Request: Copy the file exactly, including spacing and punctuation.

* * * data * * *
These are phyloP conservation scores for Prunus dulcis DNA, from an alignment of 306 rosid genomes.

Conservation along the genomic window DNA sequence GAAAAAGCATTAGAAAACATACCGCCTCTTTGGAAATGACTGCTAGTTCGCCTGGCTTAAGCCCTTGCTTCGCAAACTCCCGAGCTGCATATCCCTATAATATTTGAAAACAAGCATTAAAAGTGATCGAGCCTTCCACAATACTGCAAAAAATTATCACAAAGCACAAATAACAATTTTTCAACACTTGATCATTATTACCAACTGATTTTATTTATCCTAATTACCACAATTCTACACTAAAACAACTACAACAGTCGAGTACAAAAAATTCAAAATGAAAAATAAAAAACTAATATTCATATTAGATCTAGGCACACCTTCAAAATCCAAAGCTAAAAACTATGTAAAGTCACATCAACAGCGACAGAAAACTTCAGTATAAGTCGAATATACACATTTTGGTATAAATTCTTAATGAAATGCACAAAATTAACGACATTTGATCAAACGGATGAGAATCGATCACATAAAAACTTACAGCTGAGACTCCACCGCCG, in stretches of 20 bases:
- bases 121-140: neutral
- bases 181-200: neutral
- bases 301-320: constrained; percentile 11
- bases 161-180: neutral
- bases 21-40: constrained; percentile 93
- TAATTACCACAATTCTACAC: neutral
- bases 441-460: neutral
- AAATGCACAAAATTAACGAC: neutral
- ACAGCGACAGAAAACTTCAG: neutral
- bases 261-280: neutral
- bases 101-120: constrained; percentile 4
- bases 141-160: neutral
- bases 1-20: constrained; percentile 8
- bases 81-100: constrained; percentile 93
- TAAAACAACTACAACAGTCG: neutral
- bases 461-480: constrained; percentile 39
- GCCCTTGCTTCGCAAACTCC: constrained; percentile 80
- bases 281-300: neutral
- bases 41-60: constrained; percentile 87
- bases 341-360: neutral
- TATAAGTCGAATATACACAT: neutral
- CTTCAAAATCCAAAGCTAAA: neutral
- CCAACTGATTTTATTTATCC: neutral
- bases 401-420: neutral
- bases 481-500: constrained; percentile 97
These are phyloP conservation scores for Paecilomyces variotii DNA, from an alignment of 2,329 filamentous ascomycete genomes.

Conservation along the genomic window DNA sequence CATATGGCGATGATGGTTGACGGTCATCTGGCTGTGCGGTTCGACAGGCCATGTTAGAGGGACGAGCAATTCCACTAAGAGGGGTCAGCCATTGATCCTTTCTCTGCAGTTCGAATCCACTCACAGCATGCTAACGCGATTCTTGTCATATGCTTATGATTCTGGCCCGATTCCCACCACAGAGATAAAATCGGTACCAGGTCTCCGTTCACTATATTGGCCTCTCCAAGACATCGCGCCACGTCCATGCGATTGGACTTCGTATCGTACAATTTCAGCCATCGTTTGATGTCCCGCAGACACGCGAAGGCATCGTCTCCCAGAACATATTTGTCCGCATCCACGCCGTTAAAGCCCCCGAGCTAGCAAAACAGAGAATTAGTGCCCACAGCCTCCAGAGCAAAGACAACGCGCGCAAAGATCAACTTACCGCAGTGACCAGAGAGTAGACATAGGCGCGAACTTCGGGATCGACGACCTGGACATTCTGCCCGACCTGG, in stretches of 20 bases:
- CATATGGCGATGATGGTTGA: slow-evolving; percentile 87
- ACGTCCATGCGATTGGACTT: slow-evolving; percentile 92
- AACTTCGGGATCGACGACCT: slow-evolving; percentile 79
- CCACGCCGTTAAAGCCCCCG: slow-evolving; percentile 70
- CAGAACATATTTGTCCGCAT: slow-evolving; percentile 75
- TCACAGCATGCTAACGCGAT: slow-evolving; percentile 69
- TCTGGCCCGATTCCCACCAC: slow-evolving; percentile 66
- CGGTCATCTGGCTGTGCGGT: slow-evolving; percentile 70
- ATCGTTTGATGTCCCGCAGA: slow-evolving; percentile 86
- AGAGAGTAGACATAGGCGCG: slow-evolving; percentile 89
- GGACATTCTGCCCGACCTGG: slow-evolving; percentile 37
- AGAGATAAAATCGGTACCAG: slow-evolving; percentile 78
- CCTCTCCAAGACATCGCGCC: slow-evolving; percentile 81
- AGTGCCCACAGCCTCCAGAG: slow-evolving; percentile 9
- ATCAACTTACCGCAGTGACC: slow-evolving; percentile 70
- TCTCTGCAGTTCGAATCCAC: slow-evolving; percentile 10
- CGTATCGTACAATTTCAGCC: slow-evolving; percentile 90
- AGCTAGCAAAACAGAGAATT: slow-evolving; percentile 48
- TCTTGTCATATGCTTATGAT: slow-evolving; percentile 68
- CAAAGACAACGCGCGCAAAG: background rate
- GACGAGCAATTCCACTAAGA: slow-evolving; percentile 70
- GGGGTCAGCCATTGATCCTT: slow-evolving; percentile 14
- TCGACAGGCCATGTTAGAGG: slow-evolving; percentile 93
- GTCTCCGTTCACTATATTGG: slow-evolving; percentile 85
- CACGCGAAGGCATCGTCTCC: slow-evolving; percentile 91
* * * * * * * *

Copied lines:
These are phyloP conservation scores for Prunus dulcis DNA, from an alignment of 306 rosid genomes.

Conservation along the genomic window DNA sequence GAAAAAGCATTAGAAAACATACCGCCTCTTTGGAAATGACTGCTAGTTCGCCTGGCTTAAGCCCTTGCTTCGCAAACTCCCGAGCTGCATATCCCTATAATATTTGAAAACAAGCATTAAAAGTGATCGAGCCTTCCACAATACTGCAAAAAATTATCACAAAGCACAAATAACAATTTTTCAACACTTGATCATTATTACCAACTGATTTTATTTATCCTAATTACCACAATTCTACACTAAAACAACTACAACAGTCGAGTACAAAAAATTCAAAATGAAAAATAAAAAACTAATATTCATATTAGATCTAGGCACACCTTCAAAATCCAAAGCTAAAAACTATGTAAAGTCACATCAACAGCGACAGAAAACTTCAGTATAAGTCGAATATACACATTTTGGTATAAATTCTTAATGAAATGCACAAAATTAACGACATTTGATCAAACGGATGAGAATCGATCACATAAAAACTTACAGCTGAGACTCCACCGCCG, in stretches of 20 bases:
- bases 121-140: neutral
- bases 181-200: neutral
- bases 301-320: constrained; percentile 11
- bases 161-180: neutral
- bases 21-40: constrained; percentile 93
- TAATTACCACAATTCTACAC: neutral
- bases 441-460: neutral
- AAATGCACAAAATTAACGAC: neutral
- ACAGCGACAGAAAACTTCAG: neutral
- bases 261-280: neutral
- bases 101-120: constrained; percentile 4
- bases 141-160: neutral
- bases 1-20: constrained; percentile 8
- bases 81-100: constrained; percentile 93
- TAAAACAACTACAACAGTCG: neutral
- bases 461-480: constrained; percentile 39
- GCCCTTGCTTCGCAAACTCC: constrained; percentile 80
- bases 281-300: neutral
- bases 41-60: constrained; percentile 87
- bases 341-360: neutral
- TATAAGTCGAATATACACAT: neutral
- CTTCAAAATCCAAAGCTAAA: neutral
- CCAACTGATTTTATTTATCC: neutral
- bases 401-420: neutral
- bases 481-500: constrained; percentile 97
These are phyloP conservation scores for Paecilomyces variotii DNA, from an alignment of 2,329 filamentous ascomycete genomes.

Conservation along the genomic window DNA sequence CATATGGCGATGATGGTTGACGGTCATCTGGCTGTGCGGTTCGACAGGCCATGTTAGAGGGACGAGCAATTCCACTAAGAGGGGTCAGCCATTGATCCTTTCTCTGCAGTTCGAATCCACTCACAGCATGCTAACGCGATTCTTGTCATATGCTTATGATTCTGGCCCGATTCCCACCACAGAGATAAAATCGGTACCAGGTCTCCGTTCACTATATTGGCCTCTCCAAGACATCGCGCCACGTCCATGCGATTGGACTTCGTATCGTACAATTTCAGCCATCGTTTGATGTCCCGCAGACACGCGAAGGCATCGTCTCCCAGAACATATTTGTCCGCATCCACGCCGTTAAAGCCCCCGAGCTAGCAAAACAGAGAATTAGTGCCCACAGCCTCCAGAGCAAAGACAACGCGCGCAAAGATCAACTTACCGCAGTGACCAGAGAGTAGACATAGGCGCGAACTTCGGGATCGACGACCTGGACATTCTGCCCGACCTGG, in stretches of 20 bases:
- CATATGGCGATGATGGTTGA: slow-evolving; percentile 87
- ACGTCCATGCGATTGGACTT: slow-evolving; percentile 92
- AACTTCGGGATCGACGACCT: slow-evolving; percentile 79
- CCACGCCGTTAAAGCCCCCG: slow-evolving; percentile 70
- CAGAACATATTTGTCCGCAT: slow-evolving; percentile 75
- TCACAGCATGCTAACGCGAT: slow-evolving; percentile 69
- TCTGGCCCGATTCCCACCAC: slow-evolving; percentile 66
- CGGTCATCTGGCTGTGCGGT: slow-evolving; percentile 70
- ATCGTTTGATGTCCCGCAGA: slow-evolving; percentile 86
- AGAGAGTAGACATAGGCGCG: slow-evolving; percentile 89
- GGACATTCTGCCCGACCTGG: slow-evolving; percentile 37
- AGAGATAAAATCGGTACCAG: slow-evolving; percentile 78
- CCTCTCCAAGACATCGCGCC: slow-evolving; percentile 81
- AGTGCCCACAGCCTCCAGAG: slow-evolving; percentile 9
- ATCAACTTACCGCAGTGACC: slow-evolving; percentile 70
- TCTCTGCAGTTCGAATCCAC: slow-evolving; percentile 10
- CGTATCGTACAATTTCAGCC: slow-evolving; percentile 90
- AGCTAGCAAAACAGAGAATT: slow-evolving; percentile 48
- TCTTGTCATATGCTTATGAT: slow-evolving; percentile 68
- CAAAGACAACGCGCGCAAAG: background rate
- GACGAGCAATTCCACTAAGA: slow-evolving; percentile 70
- GGGGTCAGCCATTGATCCTT: slow-evolving; percentile 14
- TCGACAGGCCATGTTAGAGG: slow-evolving; percentile 93
- GTCTCCGTTCACTATATTGG: slow-evolving; percentile 85
- CACGCGAAGGCATCGTCTCC: slow-evolving; percentile 91